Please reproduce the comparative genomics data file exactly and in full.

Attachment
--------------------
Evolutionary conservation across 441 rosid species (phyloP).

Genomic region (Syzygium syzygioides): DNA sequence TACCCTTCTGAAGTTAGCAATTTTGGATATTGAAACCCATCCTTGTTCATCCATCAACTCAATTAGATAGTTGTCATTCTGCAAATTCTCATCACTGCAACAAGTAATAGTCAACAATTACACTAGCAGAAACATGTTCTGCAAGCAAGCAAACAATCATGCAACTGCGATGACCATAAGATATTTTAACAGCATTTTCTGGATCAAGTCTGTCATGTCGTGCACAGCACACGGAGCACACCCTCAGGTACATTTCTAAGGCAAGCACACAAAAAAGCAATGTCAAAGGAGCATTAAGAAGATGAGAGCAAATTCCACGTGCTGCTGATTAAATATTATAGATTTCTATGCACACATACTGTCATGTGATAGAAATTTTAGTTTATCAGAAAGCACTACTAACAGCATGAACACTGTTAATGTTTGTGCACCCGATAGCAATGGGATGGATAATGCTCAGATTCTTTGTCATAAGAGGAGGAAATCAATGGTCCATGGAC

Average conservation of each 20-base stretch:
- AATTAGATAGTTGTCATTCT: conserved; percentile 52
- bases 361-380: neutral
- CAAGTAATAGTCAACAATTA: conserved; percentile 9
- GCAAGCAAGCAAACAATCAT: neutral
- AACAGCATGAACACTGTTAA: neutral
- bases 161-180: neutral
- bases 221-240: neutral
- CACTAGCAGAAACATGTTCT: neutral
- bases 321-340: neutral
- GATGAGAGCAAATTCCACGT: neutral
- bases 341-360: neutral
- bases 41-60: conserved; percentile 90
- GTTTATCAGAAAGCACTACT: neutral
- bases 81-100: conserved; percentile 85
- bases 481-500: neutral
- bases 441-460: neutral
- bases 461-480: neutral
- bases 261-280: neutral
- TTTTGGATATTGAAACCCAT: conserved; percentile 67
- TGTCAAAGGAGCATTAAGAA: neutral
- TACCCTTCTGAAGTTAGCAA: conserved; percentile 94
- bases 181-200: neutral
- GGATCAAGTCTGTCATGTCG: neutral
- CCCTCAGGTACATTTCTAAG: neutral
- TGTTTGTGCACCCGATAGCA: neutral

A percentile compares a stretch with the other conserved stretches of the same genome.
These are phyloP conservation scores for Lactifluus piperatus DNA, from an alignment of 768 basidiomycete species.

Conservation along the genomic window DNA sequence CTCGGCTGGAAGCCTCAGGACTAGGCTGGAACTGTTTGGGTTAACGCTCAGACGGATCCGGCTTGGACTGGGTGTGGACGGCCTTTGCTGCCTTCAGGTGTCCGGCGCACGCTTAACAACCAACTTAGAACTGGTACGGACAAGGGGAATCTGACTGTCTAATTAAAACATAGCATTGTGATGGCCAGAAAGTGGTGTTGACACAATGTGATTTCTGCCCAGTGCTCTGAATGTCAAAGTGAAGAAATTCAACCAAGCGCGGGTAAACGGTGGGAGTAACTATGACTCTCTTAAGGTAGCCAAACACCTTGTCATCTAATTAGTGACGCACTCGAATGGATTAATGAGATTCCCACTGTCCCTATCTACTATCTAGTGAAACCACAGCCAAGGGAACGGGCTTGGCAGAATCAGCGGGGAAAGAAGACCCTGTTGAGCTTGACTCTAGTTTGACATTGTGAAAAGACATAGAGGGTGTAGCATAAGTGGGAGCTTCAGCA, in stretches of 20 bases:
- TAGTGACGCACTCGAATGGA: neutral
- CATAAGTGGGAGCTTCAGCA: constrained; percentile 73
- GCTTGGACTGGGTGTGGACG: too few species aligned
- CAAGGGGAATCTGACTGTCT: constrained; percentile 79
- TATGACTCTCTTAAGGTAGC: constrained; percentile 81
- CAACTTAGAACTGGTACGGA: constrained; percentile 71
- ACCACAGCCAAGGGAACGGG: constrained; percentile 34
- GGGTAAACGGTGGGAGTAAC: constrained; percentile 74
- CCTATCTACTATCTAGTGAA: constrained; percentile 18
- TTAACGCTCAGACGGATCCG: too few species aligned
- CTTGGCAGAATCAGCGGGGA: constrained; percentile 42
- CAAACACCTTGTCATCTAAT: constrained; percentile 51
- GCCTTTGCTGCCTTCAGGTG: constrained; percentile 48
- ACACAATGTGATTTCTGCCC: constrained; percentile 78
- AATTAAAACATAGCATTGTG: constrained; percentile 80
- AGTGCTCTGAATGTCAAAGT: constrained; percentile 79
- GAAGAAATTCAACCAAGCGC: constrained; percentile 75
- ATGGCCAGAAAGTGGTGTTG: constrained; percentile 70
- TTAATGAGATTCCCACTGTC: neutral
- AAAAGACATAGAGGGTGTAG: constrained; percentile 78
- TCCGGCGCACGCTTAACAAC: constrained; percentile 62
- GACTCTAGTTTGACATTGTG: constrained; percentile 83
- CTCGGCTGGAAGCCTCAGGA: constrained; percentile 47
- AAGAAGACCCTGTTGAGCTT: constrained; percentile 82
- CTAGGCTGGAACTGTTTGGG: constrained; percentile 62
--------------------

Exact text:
Evolutionary conservation across 441 rosid species (phyloP).

Genomic region (Syzygium syzygioides): DNA sequence TACCCTTCTGAAGTTAGCAATTTTGGATATTGAAACCCATCCTTGTTCATCCATCAACTCAATTAGATAGTTGTCATTCTGCAAATTCTCATCACTGCAACAAGTAATAGTCAACAATTACACTAGCAGAAACATGTTCTGCAAGCAAGCAAACAATCATGCAACTGCGATGACCATAAGATATTTTAACAGCATTTTCTGGATCAAGTCTGTCATGTCGTGCACAGCACACGGAGCACACCCTCAGGTACATTTCTAAGGCAAGCACACAAAAAAGCAATGTCAAAGGAGCATTAAGAAGATGAGAGCAAATTCCACGTGCTGCTGATTAAATATTATAGATTTCTATGCACACATACTGTCATGTGATAGAAATTTTAGTTTATCAGAAAGCACTACTAACAGCATGAACACTGTTAATGTTTGTGCACCCGATAGCAATGGGATGGATAATGCTCAGATTCTTTGTCATAAGAGGAGGAAATCAATGGTCCATGGAC

Average conservation of each 20-base stretch:
- AATTAGATAGTTGTCATTCT: conserved; percentile 52
- bases 361-380: neutral
- CAAGTAATAGTCAACAATTA: conserved; percentile 9
- GCAAGCAAGCAAACAATCAT: neutral
- AACAGCATGAACACTGTTAA: neutral
- bases 161-180: neutral
- bases 221-240: neutral
- CACTAGCAGAAACATGTTCT: neutral
- bases 321-340: neutral
- GATGAGAGCAAATTCCACGT: neutral
- bases 341-360: neutral
- bases 41-60: conserved; percentile 90
- GTTTATCAGAAAGCACTACT: neutral
- bases 81-100: conserved; percentile 85
- bases 481-500: neutral
- bases 441-460: neutral
- bases 461-480: neutral
- bases 261-280: neutral
- TTTTGGATATTGAAACCCAT: conserved; percentile 67
- TGTCAAAGGAGCATTAAGAA: neutral
- TACCCTTCTGAAGTTAGCAA: conserved; percentile 94
- bases 181-200: neutral
- GGATCAAGTCTGTCATGTCG: neutral
- CCCTCAGGTACATTTCTAAG: neutral
- TGTTTGTGCACCCGATAGCA: neutral

A percentile compares a stretch with the other conserved stretches of the same genome.
These are phyloP conservation scores for Lactifluus piperatus DNA, from an alignment of 768 basidiomycete species.

Conservation along the genomic window DNA sequence CTCGGCTGGAAGCCTCAGGACTAGGCTGGAACTGTTTGGGTTAACGCTCAGACGGATCCGGCTTGGACTGGGTGTGGACGGCCTTTGCTGCCTTCAGGTGTCCGGCGCACGCTTAACAACCAACTTAGAACTGGTACGGACAAGGGGAATCTGACTGTCTAATTAAAACATAGCATTGTGATGGCCAGAAAGTGGTGTTGACACAATGTGATTTCTGCCCAGTGCTCTGAATGTCAAAGTGAAGAAATTCAACCAAGCGCGGGTAAACGGTGGGAGTAACTATGACTCTCTTAAGGTAGCCAAACACCTTGTCATCTAATTAGTGACGCACTCGAATGGATTAATGAGATTCCCACTGTCCCTATCTACTATCTAGTGAAACCACAGCCAAGGGAACGGGCTTGGCAGAATCAGCGGGGAAAGAAGACCCTGTTGAGCTTGACTCTAGTTTGACATTGTGAAAAGACATAGAGGGTGTAGCATAAGTGGGAGCTTCAGCA, in stretches of 20 bases:
- TAGTGACGCACTCGAATGGA: neutral
- CATAAGTGGGAGCTTCAGCA: constrained; percentile 73
- GCTTGGACTGGGTGTGGACG: too few species aligned
- CAAGGGGAATCTGACTGTCT: constrained; percentile 79
- TATGACTCTCTTAAGGTAGC: constrained; percentile 81
- CAACTTAGAACTGGTACGGA: constrained; percentile 71
- ACCACAGCCAAGGGAACGGG: constrained; percentile 34
- GGGTAAACGGTGGGAGTAAC: constrained; percentile 74
- CCTATCTACTATCTAGTGAA: constrained; percentile 18
- TTAACGCTCAGACGGATCCG: too few species aligned
- CTTGGCAGAATCAGCGGGGA: constrained; percentile 42
- CAAACACCTTGTCATCTAAT: constrained; percentile 51
- GCCTTTGCTGCCTTCAGGTG: constrained; percentile 48
- ACACAATGTGATTTCTGCCC: constrained; percentile 78
- AATTAAAACATAGCATTGTG: constrained; percentile 80
- AGTGCTCTGAATGTCAAAGT: constrained; percentile 79
- GAAGAAATTCAACCAAGCGC: constrained; percentile 75
- ATGGCCAGAAAGTGGTGTTG: constrained; percentile 70
- TTAATGAGATTCCCACTGTC: neutral
- AAAAGACATAGAGGGTGTAG: constrained; percentile 78
- TCCGGCGCACGCTTAACAAC: constrained; percentile 62
- GACTCTAGTTTGACATTGTG: constrained; percentile 83
- CTCGGCTGGAAGCCTCAGGA: constrained; percentile 47
- AAGAAGACCCTGTTGAGCTT: constrained; percentile 82
- CTAGGCTGGAACTGTTTGGG: constrained; percentile 62